for political purposes. Brinsley’s actions do not reflect the belief of the thousands of New Yorkers who have taken to the streets in recent weeks, according to the statement. “This individual acted as a lone wolf and committed a heinous crime,” Pete Haviland-Eduah, national policy director for the Million Hoodies Movement for Justice, one of the 20 groups, said in a telephone interview. He said the ongoing protests seek to develop a social consensus around how best to police local neighborhoods, but doing so will take time. Even in the middle of the Dec. 19 demonstrations, activists from both sides of the issue could find common ground despite the angry arguments and obscene gestures made by people next to them outside City Hall. A young black man from the Upper East Side and a white, middle-aged woman from Staten Island spoke at length about police relations with minority communities from respective sides of the protest corrals. They agreed that more needs to be done to ensure fairness in the judicial system, while also recognizing the contributions made by police to public safety over all. “He heard me through all of the noise and we started to talk back and forth, and we were able to agree on certain things and find some common ground,” said Diane, a woman who came to support police and only gave her first name. “And I think that’s what people need to do not only in this city but around the country.”

POLICE BLOTTER Smith Houses homicide On Sun., Dec. 28, about 7:10 p.m., police responded to a 911 call of a male shot at 78 Catherine St. Upon arrival, officers found a 31-year-old male shot in the head outside of the location, which is in the Al Smith Houses, just north of the Brooklyn Bridge. Emergency medics responded and pronounced the victim DOA at the scene. No arrest has been made and the investigation is ongoing. The man was identified as Rashaun Nicholson, of 54 Catherine St. According to the Daily News, Nicholson had been carrying a bag with Christmas gifts for his wife and children when he was killed. His brother Kevin said Rashaun had been shot in the back of the head by an unknown gunman. A motive for the murder was not immediately clear.

A screen grab from a surveillance video provided by police, showing the alleged attempted-rape suspect inside the E. Sixth St. building.

E. 6th rape attempt Police are seeking the public’s assistance in locating and identifying a male suspect wanted in connection with an attempted rape in the East Village on the morning of Sun., Dec. 28. On that date at around 6:06 a.m., the suspect followed a 22-year-old woman into an apartment building on E. Sixth St. and sexually assaulted her in the stairwell. The victim sustained minor injuries and was transported to Beth Israel Hospital in stable condition, according to police. The suspect is described as darkskinned, around age 25, weighing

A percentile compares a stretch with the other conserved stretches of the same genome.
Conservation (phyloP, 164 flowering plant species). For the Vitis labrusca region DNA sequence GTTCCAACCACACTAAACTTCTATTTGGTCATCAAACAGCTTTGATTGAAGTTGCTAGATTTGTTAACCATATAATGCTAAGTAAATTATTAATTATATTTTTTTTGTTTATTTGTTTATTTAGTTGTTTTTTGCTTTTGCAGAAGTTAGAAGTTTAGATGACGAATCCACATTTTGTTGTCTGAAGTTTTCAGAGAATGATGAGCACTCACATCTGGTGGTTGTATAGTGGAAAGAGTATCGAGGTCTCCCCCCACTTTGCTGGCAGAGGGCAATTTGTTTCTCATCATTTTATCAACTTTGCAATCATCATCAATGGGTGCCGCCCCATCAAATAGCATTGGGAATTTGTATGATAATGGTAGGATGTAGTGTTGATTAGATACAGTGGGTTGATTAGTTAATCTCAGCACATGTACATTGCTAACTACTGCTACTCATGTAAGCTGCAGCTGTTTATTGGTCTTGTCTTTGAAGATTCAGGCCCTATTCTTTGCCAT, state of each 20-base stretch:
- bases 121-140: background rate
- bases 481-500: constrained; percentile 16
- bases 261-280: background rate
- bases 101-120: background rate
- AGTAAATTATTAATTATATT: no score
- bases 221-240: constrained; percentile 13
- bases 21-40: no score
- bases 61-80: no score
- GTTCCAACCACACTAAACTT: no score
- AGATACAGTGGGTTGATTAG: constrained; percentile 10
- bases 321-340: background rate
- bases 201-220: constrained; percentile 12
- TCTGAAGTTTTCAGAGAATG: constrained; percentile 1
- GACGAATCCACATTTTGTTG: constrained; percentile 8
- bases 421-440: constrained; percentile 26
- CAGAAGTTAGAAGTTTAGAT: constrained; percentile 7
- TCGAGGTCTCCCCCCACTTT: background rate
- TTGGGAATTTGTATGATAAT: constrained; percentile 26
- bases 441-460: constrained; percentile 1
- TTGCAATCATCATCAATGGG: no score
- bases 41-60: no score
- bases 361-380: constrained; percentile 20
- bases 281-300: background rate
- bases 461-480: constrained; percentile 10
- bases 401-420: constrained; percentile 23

about 180 pounds, with short-cut hair, wearing a dark baseball cap, black bubble jacket, blue jeans and black sneakers. Anyone with information regarding this incident is asked to call the Crime Stoppers hotline, at 1-800-577-TIPS (8477). People can also submit tips by logging onto the Crime Stoppers Web site, www.nypdcrimestoppers. com, or by texting them to 274637 (CRIMES), then entering TIP577. All tips are strictly confidential.

Big restaurant takeout Cy Vance, Jr., the Manhattan district attorney, on Tues., Dec. 30, announced the indictment of John McKee, 40, a financial consultant, for embezzling more than $250,000 from three West Village restaurants: Whitehall, Agave and Highlands. McKee was charged in New York State Supreme Court with multiple counts of grand larceny in the second degree and one count of scheme to defraud in the first degree. According to the indictment and statements made in court, between March 2012 and August 2014, McKee, who owns an accounting company called Bambina Magra, was hired as a financial consultant by Whitehall, at 19 Greenwich Ave.; Highlands, at 150 W. 10th St.; and Agave, at 140 Seventh Ave. South. He was authorized to write and sign checks to restaurant vendors and to his own company for compensation. McKee, however, allegedly stole tens of thousands of dollars by depositing unauthorized checks in excess of his prearranged fees into his company’s account. McKee is also charged with diverting and depositing checks made out to his clients’ vendors and checks written by outside parties to the Bambina Magra account, which he controlled. As a result of McKee’s alleged conduct, more than $72,000 worth of payments to or from Whitehall, more than $80,000 worth of payments to or from Highlands, and roughly $102,000 worth of payments to or from Agave were deposited into the Bambina Magra account without authorization, totaling nearly $255,000 in theft. The investigation is ongoing.

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Vice President Biden also spoke at the funeral.

Mayor de Blasio at Saturday’s funeral for Police Officer Rafael Ramos.

A sea of blue floods in to send off slain officer